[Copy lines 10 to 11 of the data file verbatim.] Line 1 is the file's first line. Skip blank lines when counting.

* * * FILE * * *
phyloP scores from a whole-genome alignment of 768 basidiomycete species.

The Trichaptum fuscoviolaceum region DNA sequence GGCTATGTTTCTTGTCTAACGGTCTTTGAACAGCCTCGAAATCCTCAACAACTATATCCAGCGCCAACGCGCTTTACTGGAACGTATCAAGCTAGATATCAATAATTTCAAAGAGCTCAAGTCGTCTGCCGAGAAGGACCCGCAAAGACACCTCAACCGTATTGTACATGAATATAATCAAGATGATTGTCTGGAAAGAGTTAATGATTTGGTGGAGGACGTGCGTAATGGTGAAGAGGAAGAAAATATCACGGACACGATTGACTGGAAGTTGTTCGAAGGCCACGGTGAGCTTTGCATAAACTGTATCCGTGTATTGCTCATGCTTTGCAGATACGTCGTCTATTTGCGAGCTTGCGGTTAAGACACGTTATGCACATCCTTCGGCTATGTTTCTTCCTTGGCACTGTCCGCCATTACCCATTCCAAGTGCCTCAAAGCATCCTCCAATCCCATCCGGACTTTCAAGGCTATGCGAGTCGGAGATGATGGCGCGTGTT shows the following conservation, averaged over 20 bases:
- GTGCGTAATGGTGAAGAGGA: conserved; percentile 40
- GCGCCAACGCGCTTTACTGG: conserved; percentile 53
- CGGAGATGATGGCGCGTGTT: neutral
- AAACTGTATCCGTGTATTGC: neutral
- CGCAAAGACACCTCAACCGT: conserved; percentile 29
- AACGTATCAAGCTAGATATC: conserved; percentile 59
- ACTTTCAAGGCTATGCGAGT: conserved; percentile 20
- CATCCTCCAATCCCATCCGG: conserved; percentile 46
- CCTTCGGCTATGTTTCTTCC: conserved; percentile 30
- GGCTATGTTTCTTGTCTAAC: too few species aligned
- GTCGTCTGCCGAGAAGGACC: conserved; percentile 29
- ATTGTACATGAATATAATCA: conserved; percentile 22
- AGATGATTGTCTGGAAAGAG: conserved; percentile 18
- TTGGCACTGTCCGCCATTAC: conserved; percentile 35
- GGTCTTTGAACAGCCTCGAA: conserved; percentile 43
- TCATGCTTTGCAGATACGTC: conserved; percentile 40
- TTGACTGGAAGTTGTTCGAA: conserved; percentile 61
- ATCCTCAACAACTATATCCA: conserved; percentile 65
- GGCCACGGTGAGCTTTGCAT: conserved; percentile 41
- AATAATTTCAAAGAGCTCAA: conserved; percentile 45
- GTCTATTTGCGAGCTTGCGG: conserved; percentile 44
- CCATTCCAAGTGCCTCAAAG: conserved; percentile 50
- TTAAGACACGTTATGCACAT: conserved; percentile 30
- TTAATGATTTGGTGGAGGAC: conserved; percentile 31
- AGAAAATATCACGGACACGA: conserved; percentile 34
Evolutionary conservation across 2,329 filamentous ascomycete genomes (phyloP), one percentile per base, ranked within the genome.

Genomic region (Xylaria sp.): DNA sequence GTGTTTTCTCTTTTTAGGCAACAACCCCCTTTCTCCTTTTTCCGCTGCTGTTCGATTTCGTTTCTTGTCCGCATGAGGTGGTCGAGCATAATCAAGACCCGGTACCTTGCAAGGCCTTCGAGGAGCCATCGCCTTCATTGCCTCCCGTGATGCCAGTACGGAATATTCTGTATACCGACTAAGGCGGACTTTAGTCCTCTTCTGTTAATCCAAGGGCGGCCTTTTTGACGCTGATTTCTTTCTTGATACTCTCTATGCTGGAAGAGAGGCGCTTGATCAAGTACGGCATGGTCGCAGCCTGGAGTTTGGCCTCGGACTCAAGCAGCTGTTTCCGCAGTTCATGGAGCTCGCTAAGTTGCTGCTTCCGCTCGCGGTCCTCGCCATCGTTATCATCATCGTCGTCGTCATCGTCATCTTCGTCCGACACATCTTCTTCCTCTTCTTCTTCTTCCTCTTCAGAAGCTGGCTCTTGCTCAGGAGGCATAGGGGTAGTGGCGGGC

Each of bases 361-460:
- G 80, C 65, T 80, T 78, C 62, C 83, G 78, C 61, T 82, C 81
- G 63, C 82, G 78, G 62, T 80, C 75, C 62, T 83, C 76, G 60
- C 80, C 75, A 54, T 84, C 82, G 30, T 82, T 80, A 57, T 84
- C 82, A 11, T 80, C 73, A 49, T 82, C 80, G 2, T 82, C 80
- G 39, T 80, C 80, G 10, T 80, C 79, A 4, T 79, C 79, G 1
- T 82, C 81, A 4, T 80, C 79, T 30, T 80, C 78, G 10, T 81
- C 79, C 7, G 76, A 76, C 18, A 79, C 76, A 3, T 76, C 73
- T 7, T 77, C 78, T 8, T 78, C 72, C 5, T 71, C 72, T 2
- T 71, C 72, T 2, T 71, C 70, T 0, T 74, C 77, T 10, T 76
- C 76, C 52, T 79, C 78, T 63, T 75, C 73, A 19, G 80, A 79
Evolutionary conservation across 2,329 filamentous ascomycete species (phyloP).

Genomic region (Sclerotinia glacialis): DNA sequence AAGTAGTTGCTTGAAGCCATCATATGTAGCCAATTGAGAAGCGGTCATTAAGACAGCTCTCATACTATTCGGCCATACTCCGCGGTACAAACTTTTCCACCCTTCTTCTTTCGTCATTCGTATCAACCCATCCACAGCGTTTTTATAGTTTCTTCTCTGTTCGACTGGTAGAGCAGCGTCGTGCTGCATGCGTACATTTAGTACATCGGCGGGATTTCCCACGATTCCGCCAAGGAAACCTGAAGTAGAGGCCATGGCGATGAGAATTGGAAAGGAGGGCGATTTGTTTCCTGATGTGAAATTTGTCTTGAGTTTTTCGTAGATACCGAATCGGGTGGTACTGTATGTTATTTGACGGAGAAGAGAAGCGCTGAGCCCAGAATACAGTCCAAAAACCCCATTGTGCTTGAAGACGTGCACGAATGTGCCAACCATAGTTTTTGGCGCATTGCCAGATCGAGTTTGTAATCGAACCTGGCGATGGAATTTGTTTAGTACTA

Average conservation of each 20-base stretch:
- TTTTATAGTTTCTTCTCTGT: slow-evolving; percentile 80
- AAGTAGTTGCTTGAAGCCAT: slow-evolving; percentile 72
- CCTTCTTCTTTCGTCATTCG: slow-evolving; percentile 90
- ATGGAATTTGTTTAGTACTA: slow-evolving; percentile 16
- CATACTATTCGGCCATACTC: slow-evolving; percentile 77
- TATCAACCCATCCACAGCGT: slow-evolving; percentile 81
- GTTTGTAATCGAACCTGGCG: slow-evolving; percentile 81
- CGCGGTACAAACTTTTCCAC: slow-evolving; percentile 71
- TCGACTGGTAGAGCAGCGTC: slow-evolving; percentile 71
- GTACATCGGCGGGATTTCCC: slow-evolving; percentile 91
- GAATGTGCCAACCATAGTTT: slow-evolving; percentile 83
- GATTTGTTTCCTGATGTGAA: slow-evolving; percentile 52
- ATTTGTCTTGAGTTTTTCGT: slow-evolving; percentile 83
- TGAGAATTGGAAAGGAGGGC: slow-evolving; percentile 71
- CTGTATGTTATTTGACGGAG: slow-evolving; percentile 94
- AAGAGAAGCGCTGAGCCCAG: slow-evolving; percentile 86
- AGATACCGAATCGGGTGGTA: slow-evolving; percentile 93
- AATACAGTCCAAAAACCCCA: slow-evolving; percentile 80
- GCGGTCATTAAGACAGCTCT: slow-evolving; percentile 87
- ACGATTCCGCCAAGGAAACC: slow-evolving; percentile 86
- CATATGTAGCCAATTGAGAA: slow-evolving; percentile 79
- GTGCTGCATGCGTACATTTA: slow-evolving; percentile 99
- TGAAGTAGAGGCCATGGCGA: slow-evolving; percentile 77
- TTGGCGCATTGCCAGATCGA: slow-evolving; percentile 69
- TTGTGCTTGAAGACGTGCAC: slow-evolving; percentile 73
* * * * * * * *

- CATCCTCCAATCCCATCCGG: conserved; percentile 46
- CCTTCGGCTATGTTTCTTCC: conserved; percentile 30